Graham Lancashire Interview


Graham Lancashire was born on 19th October 1972, in Blackpool, Lancashire, having progressed through the youth ranks at Turf Moor he made his football league debut in the 1990-91 season, shortly before signing professional terms with the Clarets.

The following season he scored eight goals as Burnley won the Fourth Division Championship.  Lancashire then spent time on loan with Halifax Town, before an excellent spell with Chester City the following season.

Lancashire scored 7 goals in 11 appearances to help Chester clinch promotion, including a last-gasp winner against promotion rivals Preston North End.  Lancashire was recalled to Burnley shortly before the season ended and was an unused substitute in the Play-Off Final victory over Stockport County at Wembley Stadium.

A move to Preston North End followed in December 1994, but he was to make only six appearances as the club won the Third Division Championship the following season. In August 1996 he was transferred for £35,000 to Wigan Athletic, where he had played on loan the previous season.


Lancashire was once more involved in another Division Three promotion campaign and despite injury problems he scored 9 goals in Wigan’s championship season.  However once more his opportunities were limited after promotion and he joined Rochdale for £40,000 in October 1997.

He played at Spotland for four years before leaving at the end of the 2000-01 season, which marked the end of his professional career, as he joined non-league side Hednesford Town.  Since ending his playing days, Lancashire is now working as Academy Operations Manager at Burnley Football Club.


Who was your biggest influence in football?

My Dad was secretary of the team I played for in Blackpool (FC Rangers), from the ages of 8 to 16 and he actively encouraged everything I did without putting any pressure on me.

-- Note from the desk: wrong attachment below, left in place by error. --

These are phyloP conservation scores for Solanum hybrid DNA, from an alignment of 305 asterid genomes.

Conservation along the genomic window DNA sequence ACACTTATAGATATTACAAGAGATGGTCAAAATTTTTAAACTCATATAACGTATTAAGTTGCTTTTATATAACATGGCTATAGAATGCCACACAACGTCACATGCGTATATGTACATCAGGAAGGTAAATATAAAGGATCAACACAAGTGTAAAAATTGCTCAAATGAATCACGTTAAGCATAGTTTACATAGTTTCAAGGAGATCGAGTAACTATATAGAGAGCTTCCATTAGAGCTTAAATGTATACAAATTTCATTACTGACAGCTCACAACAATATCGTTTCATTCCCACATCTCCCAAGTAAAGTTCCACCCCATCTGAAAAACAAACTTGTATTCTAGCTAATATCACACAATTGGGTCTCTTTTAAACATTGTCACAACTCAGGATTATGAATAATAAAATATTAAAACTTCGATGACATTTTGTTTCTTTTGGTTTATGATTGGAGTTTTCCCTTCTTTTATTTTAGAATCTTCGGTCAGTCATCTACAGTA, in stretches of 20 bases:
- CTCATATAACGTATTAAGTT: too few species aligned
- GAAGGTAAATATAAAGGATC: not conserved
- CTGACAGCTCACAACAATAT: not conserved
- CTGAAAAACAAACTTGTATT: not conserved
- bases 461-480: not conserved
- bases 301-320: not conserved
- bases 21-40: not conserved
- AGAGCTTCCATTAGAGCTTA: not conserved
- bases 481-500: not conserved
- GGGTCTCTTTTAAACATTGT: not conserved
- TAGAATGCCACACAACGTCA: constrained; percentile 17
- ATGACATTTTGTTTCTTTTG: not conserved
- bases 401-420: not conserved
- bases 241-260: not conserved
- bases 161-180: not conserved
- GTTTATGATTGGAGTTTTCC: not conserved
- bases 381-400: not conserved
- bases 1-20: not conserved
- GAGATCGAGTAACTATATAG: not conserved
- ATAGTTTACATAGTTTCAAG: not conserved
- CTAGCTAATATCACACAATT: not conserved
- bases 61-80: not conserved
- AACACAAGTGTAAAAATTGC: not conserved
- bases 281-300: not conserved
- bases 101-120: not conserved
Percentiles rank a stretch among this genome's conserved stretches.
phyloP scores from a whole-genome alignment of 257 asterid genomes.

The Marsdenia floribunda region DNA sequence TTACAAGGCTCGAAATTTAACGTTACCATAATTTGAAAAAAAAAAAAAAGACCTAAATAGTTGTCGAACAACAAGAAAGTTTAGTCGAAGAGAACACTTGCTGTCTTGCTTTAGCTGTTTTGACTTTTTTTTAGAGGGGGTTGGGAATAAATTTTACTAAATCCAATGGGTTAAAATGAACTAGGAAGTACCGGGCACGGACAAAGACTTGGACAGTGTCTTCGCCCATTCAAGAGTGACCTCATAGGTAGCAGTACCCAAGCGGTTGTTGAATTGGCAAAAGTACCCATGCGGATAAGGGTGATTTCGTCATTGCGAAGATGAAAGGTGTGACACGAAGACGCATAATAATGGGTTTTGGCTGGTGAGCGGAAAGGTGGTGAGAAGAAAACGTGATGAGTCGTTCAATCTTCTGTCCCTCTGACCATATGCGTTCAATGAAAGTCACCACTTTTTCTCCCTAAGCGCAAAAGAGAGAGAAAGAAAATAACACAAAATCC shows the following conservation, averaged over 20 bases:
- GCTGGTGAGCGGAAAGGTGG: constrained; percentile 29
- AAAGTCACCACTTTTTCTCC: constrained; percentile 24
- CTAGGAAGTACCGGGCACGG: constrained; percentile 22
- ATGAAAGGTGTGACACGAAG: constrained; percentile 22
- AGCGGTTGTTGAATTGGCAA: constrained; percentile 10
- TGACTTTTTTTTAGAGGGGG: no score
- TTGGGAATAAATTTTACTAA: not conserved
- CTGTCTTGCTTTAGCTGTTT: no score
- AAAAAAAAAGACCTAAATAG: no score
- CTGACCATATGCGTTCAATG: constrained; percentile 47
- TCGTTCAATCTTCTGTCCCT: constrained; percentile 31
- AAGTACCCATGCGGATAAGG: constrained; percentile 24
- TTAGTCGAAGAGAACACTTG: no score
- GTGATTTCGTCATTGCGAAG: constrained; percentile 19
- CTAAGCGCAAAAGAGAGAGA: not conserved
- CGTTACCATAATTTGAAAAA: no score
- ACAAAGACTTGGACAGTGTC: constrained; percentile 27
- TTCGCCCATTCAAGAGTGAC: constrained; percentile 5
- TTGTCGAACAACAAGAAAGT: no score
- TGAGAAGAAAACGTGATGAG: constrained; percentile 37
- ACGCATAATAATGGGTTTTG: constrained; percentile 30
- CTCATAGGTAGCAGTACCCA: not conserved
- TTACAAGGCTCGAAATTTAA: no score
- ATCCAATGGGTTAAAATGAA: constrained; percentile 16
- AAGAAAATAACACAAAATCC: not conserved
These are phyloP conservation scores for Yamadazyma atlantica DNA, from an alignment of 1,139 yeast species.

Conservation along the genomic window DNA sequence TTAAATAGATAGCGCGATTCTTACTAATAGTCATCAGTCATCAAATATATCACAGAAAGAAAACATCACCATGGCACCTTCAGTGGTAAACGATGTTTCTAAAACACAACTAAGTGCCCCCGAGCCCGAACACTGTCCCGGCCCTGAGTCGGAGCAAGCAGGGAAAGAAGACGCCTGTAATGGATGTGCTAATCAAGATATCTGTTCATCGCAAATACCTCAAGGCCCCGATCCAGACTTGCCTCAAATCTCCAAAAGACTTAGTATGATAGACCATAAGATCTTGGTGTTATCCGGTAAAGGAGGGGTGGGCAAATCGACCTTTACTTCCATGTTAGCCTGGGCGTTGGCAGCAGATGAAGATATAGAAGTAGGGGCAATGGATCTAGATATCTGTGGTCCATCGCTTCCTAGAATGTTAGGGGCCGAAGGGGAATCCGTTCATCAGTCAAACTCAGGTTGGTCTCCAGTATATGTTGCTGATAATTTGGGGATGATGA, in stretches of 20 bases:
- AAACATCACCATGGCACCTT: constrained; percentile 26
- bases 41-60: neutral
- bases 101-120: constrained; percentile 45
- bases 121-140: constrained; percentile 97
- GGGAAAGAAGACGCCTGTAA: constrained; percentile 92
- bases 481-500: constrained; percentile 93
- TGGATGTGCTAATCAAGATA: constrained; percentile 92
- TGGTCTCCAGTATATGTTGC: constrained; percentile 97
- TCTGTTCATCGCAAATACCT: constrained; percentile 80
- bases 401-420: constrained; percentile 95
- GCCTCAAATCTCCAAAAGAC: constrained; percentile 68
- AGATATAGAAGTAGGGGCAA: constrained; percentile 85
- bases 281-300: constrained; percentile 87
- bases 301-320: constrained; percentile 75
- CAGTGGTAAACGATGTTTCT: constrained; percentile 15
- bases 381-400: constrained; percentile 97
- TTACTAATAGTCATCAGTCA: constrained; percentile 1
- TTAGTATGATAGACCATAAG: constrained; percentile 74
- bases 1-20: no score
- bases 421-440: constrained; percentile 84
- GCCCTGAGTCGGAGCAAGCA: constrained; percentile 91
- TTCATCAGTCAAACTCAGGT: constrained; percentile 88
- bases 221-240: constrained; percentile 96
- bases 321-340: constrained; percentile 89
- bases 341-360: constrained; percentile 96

What is your best football highlight?

Being involved in 3 promotions, but the 91/92 Burnley 4th Division Championship in my first year as a pro was definitely up there.

What is your football lowlight?

I damaged my knee ligaments 3 times and never fully recovered from the injuries.

League Debut?

I came on as a sub replacing David Hamilton at home to Wrexham on the 11th May 1991, but my full debut was away at Scarborough on the 28th September 1991.

Best Goal You Scored?

There are two goals that I would class as my best, the first was an overhead kick for Chester City (Loan) on 22nd April 1994 to guarantee Chester City promotion.  The second was my third goal for my hat-trick against Wrexham on 12th October 1991 for Burnley.

Toughest Opponent & why?

Gary Briggs (Blackpool), old fashioned centre half who wasn’t averse to punching you in the face when the ball was at the other end of the pitch!

Who is the best manager you have played for and why?

Frank Casper believed in me and gave me my first professional contract and debut. He was an excellent coach and really nice genuine person too.

Who was the best player you played with and why?

Played with a young lad called David Beckham when he came to Preston North End on loan, think his career speaks for itself!!!

How has the game changed from when you started your career?

Money, TV and players now are fitter than ever before. The science involved with training and matches whether its strength & conditioning coaches or analysis is amazing.

If you could change one rule in football, what would it be and why?

Retroactive punishment can be carried out based on video evidence regardless of whether or not the ref actually passed judgement there and then.

We should be able to acknowledge that referees do not make perfect calls all the time without it somehow implying loss of faith to all referees ever.

What its like meeting up with the players again for the Vintage Clarets?

It’s great meeting up and its like you’ve never stopped playing. The dressing room banter is still the same, the legs may be a little slower and waistlines a little bigger on some of us but it is fantastic to meet up and help raise lots of money for many different charities.

We also get to meet fellow ex Clarets who we may never have met previously and we all have the common bond of an association and affinity with the club.

After finishing in the Pro game you have spent time at Turf Moor as part of the coaching & development could you tell us about your role?

My role at the club now is Academy Operations Manager which in effect is Assistant Academy Manager.  This means I am responsible for the organisation, planning and delivery of all operational, administrative and logistical support within the Club’s Academy and for ensuring effective communication and work practices between the staff and club’s departments.

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